dT

(11)

The thermodynamic data are listed in Appendix B. The heat capacity ( C p )

of each

species is acquired by linear extrapolation using the standard free energies at 250 o C and 300 o C [35-38]. The concentration of each ion is considered as 10 -6 M. From the above calculated DO distribution (Fig. 13) and calculated E-pH diagram (Fig. 14), it can be found that at the crevice width of 125 μm, the potential drop is pretty large and may result in formation of different oxide films at different sites within the crevice. Meanwhile, with increasing exposure time, the DO concentration in the crevice solution decreased. The potentials at the same site decreased and multilayered oxide films may be formed. As a result, the stabilized oxides within the crevice finally became Fe 3 O 4 spinel oxide due to the serious potential drop (Fig. 5a). However, at the crevice width of 250 μm, the potential drop is smaller than that of 125 μm. At the initial stage of exposure, hematite oxide Fe 2 O 3 films were formed. With increasing exposure time, the potential decreased and the stabilized oxides within the crevice finally became lamellar FeCr 2 O 4 particles (Fig. 5b). In Fig. 14, it is found that the largest stable region of oxides at the crevice width of 125 μm is FeCr 2 O 4 oxides. However, the largest stable region of oxides at the crevice width of 250 μm is Fe 2 O 3 oxides. This is consistent with the XPS 13

depth profile results of the oxide films at different crevice widths (Fig. 10). The development of different oxide films at the same site can also be verified through the XPS depth profile results. In comparison with the crevice width of 250 μm, the contents of Fe, Cr and Ni of oxide films at the crevice width of 125 μm showed obvious differences from inner layer to outer layer of the oxide film. Fig. 15 shows the calculated results of the distributions of DO within the crevice at different crevice lengths of 4, 6 and 8 mm. It is found that the reducing rates of DO concentration at different crevice lengths become larger with increasing crevice length. Increasing crevice length can enhance the potential drop at the same position within the crevice. These different potentials may influence the development of oxide films during crevice corrosion. However, it can be found that the changes of the reducing rates of DO concentration at different crevice lengths are not so obviously as that at different crevice widths (Fig. 13). Therefore, it is believed that the crevice length in this study does not influence the DO distribution as much as the crevice width. Therefore, another effect on pH value within the crevice solution that influenced by crevice length should be considered to explain the different oxidation behaviors (Fig. 6) of 304 SS during crevice corrosion at different crevice lengths. Fig. 16 shows the calculated results of the distributions of pH value within the crevice at different crevice lengths of 4, 6 and 8 mm. Because of the presence of H + , the concentration of H + within the crevice solution is based on the diffusion and the electromigration. According to equation (3), the distribution of H + concentration is given as follows [26, 27].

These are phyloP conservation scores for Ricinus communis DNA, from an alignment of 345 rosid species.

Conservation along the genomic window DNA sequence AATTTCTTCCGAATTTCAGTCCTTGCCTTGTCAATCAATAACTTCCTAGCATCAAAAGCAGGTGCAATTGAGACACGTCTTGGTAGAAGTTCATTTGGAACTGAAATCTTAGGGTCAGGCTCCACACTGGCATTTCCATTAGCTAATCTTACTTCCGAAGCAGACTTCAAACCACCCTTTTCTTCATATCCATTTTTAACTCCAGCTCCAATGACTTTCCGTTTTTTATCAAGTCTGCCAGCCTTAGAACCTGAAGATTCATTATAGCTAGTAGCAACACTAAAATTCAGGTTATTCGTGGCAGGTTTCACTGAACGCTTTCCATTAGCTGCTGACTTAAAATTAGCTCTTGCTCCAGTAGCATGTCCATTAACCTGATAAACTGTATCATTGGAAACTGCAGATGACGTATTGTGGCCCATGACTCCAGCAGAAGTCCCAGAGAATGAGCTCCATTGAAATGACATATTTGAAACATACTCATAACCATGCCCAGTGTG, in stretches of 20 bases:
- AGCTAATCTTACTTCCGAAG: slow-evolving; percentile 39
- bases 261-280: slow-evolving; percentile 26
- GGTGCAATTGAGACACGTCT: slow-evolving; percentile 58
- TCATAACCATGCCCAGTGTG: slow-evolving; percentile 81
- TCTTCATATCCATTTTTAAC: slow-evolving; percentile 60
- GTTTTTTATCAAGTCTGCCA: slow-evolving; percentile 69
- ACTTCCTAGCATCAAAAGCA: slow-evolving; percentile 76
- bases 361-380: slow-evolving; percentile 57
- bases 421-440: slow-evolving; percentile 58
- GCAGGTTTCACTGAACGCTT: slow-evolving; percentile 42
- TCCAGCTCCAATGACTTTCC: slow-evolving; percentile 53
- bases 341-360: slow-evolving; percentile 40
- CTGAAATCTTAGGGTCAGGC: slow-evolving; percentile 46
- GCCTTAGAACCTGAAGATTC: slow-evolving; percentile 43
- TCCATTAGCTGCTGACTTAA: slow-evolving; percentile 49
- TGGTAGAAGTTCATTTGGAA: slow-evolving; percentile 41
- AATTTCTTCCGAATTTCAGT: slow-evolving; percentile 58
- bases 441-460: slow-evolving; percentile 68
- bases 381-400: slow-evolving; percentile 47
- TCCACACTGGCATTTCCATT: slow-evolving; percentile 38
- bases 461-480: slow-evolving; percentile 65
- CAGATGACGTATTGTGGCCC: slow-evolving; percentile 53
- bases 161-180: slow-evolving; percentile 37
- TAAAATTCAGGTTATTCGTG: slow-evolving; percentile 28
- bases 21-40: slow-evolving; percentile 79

 CH  2CH z H DH F     = DH + +  CH t  x2 RT  x   x  RH

(12)

The reaction rate of hydrogen is given by

RH =

IH × nHF

l A

(13)

The current density of the depletion of hydrogen is given by 14

IH = I0

 η CH exp  -  Cb  βc 

(1

Combining equation (13) and (14), the equation (12) can be transformed into the following form

ay " by ' cy  d  0

dy |x=4 =0 . dx

where the y represents the pH value. The boundary conditions are x=0,y=5.6; The general solution of equation (15) is

y = c1eδ1x + c 2 e δ2 x

(16)